Grand Period 1860-1885
Queen Victoria in Mourning c. 1870’s.
Mid-Victorian women were competing with men for jobs as clerks, teachers, factory inspectors and they were fighting to win the right to vote. Suddenly they had their own money, and a change in the laws c.1870 allowed them to keep what they earned. Women’s fashion was undergoing a radical transition and enormous crinolines expanded to ridiculous proportions and restrictive corsets resulted in expanding décolletages. Women’s earlobes re-emerged with a new backswept hairstyle that sent curls cascading down the neck. A passion for ancient history fueled by archaeological discoveries and written accounts of the exploits of ancient civilizations made this period ripe for revivals of ancient jewelry styles. The jewelry business flourished throughout Europe.
In France, the Second Empire, led by Napoléon III and his Empress Eugénie, was influencing fashion with a revival of an elaborate, courtly lifestyle. Eugénie favored eighteenth-century fashion and had the Crown Jewels restyled à la Louis XVI. Eugenie’s passion for emeralds caused a sensation in France making them almost as desirable as diamonds. Tiaras were suddenly a jewelry wardrobe requirement and Eugénie favored elaborate scrollwork with diamond and emerald drops. They are also credited with the revival of the cameo industry as Napoléon led the way with his passion for collecting.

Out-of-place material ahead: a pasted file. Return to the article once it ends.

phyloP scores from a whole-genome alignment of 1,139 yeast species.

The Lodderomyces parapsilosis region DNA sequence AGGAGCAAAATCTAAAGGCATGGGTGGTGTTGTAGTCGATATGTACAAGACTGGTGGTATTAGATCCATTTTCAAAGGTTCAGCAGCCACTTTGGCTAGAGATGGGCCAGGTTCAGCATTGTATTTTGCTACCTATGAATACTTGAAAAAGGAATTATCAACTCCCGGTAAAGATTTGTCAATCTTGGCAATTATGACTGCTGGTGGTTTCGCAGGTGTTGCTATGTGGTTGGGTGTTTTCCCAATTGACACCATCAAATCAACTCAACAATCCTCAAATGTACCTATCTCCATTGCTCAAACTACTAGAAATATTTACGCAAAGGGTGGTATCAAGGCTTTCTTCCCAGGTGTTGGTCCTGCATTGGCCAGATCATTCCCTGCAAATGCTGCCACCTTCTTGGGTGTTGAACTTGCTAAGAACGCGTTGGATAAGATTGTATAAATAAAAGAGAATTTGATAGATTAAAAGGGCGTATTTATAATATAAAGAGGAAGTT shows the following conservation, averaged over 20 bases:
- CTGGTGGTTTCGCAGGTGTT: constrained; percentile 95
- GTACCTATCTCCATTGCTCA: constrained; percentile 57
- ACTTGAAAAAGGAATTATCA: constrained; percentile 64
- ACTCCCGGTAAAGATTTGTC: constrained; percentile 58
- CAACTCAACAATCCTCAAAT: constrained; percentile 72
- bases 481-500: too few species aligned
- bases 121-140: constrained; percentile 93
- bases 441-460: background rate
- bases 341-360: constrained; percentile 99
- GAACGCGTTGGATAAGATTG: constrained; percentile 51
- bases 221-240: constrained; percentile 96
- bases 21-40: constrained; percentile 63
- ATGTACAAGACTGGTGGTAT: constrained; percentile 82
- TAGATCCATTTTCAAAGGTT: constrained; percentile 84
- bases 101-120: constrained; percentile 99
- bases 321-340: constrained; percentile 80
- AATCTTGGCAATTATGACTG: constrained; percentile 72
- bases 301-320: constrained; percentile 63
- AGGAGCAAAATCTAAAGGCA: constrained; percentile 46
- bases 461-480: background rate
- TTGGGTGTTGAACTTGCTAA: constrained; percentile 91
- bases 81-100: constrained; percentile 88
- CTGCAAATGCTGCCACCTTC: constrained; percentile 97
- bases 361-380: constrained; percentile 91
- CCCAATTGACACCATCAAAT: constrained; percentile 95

The revival of jewelry styles from the Renaissance and Middle Ages, begun in the 1850’s, continued. Working in the neo-Renaissance style throughout this period was Carlo Giuliano. He embraced the Renaissance aesthetic and adapted its designs to suit the Victorian woman. His popular lozenge-shaped pendant set with pearls, gemstones, and enamel were suspended from multi-strand seed pearl necklaces.
Victorian Emerald and Diamond Necklace.
Victorian Egyptian Revival Scarab Ring.
As a result of the work on the Suez Canal in the mid-1860’s and the Egyptian excavations of Auguste Mariette and the resultant exhibit of Egyptian treasures at the Exposition Universelle in 1867, a fascination for all things Egyptian developed. Giuliano embraced this wealth of new motifs from the ancient world with his use of scarabs and other Egyptian symbols. French jewelers Mellerio, Boucheron, and Fromet-Meurice also adopted the style by creating winged scarabs, falcons and other Egyptian influenced motifs decorated with green red and blue enamels.